Monday, September 7, 2009

Not a Clue

I'm sometimes tempted to feel as if we are in things alone - that we're the only ones who can help. It's a silly thought - we get help all the time - but it comes up very frequently. 

I think packing the family up at my mother in law's house tonight put me in that go it alone mindset. 

It was late. The kids were approaching their meltdown points. I was in a hurry. I began to feel like a pioneer in a wagon train on the prairie amid many threats; I had to keep the family safe - get them home. I was tired myself and probably a getting a little loopy. 

This urgent feeling was only heightened by the fact that we'd had a nice day. It's a struggle to handle the let down when the fun is over. 

My son seemed to be in the worst shape. 

"Eeeehhhh!" was the sound that came out of my boy like a wounded trumpet. It came out about every three seconds. 

As the ride proceeded, that sound became harder to endure. I could almost see the sound in my imagination, like a minute invisible sledge hammer. That little hammer pounded away on my will and reason until they began to crack. I could feel sanity slipping away.  

"Daaaaaddddddyyyyyy! Make him stop!" my daughter began ... and continued. 

Soon the two of them were working up an impromptu musical canon; sounding off one another every few seconds or so. 

At this point both my wife and I went into what I think of as kitchen sink mode; we went through a long exhaustive list of things that might be irritating or could potentially sooth my son. 

"Did you pack a bottle ... Is there a toy ... do you think he's got a diaper ... are there any Cheerios in the car ... I thought you packed his bottle ... how old is that bag of pretzels ... give him a binki (pacifier) ... try singing to him ... roll down the window ... where the hell are his toys ... you always forget ... I think we're out ... maybe he'll tire himself out ... you've got to be kidding... oh just pull over .... not there .... watch out you almost hit that guy..."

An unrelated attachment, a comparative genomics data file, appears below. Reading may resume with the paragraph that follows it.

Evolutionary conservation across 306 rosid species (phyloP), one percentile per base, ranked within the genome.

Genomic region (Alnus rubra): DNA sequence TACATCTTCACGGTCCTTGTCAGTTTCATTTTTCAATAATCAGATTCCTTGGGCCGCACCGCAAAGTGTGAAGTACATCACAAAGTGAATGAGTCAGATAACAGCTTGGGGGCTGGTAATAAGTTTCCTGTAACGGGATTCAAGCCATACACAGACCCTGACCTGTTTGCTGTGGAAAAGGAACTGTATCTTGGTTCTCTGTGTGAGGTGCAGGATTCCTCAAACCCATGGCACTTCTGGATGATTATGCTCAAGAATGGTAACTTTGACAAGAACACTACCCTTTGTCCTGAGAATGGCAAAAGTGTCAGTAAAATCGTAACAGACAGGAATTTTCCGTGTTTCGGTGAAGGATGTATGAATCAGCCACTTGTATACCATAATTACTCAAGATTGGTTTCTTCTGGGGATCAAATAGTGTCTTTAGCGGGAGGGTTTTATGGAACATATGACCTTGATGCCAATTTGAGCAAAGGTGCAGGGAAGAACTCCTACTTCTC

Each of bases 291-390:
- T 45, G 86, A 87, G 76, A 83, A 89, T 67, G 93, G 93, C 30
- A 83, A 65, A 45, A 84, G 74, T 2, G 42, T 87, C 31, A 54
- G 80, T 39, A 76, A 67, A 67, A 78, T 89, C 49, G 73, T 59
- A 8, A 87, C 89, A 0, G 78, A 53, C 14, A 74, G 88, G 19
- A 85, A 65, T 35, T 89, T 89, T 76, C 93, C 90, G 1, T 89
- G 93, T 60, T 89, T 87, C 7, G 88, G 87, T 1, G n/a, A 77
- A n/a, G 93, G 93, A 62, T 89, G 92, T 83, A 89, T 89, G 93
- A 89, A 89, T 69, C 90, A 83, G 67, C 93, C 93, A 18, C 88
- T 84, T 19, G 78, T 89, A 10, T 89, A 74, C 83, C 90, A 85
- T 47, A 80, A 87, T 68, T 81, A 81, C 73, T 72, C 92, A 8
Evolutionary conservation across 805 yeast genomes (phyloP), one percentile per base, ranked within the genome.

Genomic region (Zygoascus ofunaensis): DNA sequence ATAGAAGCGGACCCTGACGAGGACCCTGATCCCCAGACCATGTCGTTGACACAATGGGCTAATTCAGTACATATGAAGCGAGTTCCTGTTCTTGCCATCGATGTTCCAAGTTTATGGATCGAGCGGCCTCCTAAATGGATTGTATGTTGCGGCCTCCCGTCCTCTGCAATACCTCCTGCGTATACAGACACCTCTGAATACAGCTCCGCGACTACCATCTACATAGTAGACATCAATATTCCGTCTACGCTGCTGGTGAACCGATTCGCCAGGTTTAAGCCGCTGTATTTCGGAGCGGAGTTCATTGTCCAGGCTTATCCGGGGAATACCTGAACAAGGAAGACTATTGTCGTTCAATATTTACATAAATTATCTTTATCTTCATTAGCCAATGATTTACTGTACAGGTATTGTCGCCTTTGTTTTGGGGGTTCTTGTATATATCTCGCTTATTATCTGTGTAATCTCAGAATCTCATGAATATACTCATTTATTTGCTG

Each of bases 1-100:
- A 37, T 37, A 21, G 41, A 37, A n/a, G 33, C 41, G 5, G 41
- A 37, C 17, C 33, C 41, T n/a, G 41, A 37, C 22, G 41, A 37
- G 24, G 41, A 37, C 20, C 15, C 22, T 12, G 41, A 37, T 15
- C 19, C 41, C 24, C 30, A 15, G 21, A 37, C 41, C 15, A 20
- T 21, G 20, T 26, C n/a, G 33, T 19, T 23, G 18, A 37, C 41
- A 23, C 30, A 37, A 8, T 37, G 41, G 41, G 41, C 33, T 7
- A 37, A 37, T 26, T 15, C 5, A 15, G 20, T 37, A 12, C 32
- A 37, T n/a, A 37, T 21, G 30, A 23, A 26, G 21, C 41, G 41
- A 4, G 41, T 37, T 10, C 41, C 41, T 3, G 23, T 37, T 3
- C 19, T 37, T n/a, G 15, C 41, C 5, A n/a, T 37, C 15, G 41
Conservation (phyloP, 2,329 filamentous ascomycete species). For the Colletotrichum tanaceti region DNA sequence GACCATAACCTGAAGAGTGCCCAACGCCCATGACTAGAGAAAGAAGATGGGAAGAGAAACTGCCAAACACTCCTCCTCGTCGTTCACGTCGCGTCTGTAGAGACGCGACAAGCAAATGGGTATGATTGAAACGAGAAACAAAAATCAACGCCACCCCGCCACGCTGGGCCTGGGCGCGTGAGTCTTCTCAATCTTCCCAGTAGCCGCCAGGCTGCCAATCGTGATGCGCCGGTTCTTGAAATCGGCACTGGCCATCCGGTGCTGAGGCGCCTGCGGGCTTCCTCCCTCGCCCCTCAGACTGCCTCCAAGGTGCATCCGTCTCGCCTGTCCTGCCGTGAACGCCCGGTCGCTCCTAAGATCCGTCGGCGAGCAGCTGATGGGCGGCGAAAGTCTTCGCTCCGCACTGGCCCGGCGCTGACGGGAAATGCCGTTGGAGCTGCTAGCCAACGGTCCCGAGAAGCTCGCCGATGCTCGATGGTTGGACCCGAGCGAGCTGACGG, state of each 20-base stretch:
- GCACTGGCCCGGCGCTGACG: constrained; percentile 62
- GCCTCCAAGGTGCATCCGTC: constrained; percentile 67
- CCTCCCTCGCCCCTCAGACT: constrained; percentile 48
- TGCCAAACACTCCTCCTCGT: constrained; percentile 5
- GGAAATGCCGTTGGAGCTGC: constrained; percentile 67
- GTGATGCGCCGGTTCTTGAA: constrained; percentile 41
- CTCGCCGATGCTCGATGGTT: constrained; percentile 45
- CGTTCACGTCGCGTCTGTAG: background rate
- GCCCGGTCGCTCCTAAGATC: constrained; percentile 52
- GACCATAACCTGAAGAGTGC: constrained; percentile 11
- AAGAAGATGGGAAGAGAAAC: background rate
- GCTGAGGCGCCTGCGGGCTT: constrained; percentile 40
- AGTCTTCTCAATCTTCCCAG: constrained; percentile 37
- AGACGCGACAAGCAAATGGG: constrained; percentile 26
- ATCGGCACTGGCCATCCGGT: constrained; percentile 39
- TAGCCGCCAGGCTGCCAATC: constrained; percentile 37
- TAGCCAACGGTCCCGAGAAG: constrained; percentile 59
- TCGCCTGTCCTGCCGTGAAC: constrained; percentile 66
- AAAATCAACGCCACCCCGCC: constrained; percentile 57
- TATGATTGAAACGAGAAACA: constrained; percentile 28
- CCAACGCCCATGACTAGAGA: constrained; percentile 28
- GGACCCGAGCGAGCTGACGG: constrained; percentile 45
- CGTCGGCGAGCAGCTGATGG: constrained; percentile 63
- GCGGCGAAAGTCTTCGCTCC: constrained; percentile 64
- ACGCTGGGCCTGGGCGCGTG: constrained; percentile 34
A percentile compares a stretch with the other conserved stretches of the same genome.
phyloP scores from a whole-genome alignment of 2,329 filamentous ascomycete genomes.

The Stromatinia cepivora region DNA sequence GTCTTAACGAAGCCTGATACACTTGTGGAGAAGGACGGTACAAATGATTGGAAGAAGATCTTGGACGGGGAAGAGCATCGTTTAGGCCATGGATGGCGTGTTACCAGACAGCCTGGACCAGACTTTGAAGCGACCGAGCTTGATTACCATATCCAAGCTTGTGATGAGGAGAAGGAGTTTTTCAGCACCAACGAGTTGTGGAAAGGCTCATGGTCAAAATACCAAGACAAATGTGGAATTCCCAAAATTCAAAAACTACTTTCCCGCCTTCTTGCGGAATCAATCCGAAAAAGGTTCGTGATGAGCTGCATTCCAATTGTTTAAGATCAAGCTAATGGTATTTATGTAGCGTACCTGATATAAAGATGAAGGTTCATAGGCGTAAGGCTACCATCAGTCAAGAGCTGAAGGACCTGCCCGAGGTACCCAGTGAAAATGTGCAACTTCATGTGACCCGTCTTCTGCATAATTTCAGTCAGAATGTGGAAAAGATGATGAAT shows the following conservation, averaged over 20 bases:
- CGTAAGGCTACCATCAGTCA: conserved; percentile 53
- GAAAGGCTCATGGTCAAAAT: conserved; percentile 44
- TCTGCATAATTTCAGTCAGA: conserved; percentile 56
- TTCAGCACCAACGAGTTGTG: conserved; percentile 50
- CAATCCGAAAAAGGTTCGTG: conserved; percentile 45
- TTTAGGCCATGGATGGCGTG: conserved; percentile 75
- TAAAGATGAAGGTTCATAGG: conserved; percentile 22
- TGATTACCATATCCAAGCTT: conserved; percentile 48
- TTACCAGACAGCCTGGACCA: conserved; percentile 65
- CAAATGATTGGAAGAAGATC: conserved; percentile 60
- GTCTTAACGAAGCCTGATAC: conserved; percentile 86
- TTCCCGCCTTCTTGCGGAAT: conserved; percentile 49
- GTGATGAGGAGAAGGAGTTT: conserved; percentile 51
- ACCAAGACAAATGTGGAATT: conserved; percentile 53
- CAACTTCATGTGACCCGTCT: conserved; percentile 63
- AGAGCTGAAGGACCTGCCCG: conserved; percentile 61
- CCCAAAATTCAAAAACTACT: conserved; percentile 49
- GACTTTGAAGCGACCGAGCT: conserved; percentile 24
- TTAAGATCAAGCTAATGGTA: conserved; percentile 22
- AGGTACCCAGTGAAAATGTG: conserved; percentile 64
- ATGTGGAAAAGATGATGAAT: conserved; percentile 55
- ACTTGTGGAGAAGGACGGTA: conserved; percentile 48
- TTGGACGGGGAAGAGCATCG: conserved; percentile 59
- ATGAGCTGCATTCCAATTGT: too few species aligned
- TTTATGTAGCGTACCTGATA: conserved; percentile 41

It's not as luckless an approach as it sounds. In some cases, we'll hit on the source of the issue with a few guesses. It's kind of like those tech support lines that ask the basics first - ..."is the device plugged into an outlet ... with power;" we'll strike the solution purely through the law of probability. 

But other times (like tonight) it's not that easy, and we're on the equivalent of the 45 minute wait for the upper level support team - hoping the line does not get cut. 

"Mommy, I want my teddy bear," my daughter said. 

"Uhga!" my wife said and put her hands over her face. My daughter's bear was 30 minutes away at that point, waiting at our home. 

And as I hear my wife's exhaustion and feel resignation creeping into my own mindset, somewhere at the back of my brain, a suspicion begins to mutter softly that maybe, just maybe, I died this morning in my sleep and I'm now on my way to a very bad place. 

It was just these dark thoughts were tugging at me seductively that the luck changed. 

"Eeee ooohh, eee ooohh," my son chimed out suddenly and clearly. 

We all went cold and quiet.

"That was a new sound," I said hopefully. 

"Wait, wait," my wife said, with urgency and hope coming back into her voice, "That's Old MacDonald."

It was like being utterly lost and suddenly seeing a familiar landmark. 

She began the song, and my daughter and I joined in. 

The crying stopped. The panic subsided. We started to laugh. The rest of the ride was peaceful - even joyful. A miracle. 

Even now as I write, the kids are settled into their rooms. The house is clean and I'm eying a apple pie that my wife brought home from her mother's (a nice surprise). 

I don't know clearly what turned things around for us tonight. I know it wasn't me. I don't think it was my wife or daughter either. Strangely enough, I think my son took a hand in his own care.  That through all the efforts to comfort him, he just suddenly understood, pulled the right idea out of his own head and - literally - sang it out. He grew up a little - very quickly. 

It's a thought (true or not) that reminds me that sometimes I don't have a clue; that someone else, even a small someone else, is better equipped to fix a problem than me. That maybe tonight, and hopefully more in the future, my kids may start to take care of themselves a little bit at a time.  

It may even be that the kids are bringing me home safely - though I did not know it. 

No comments: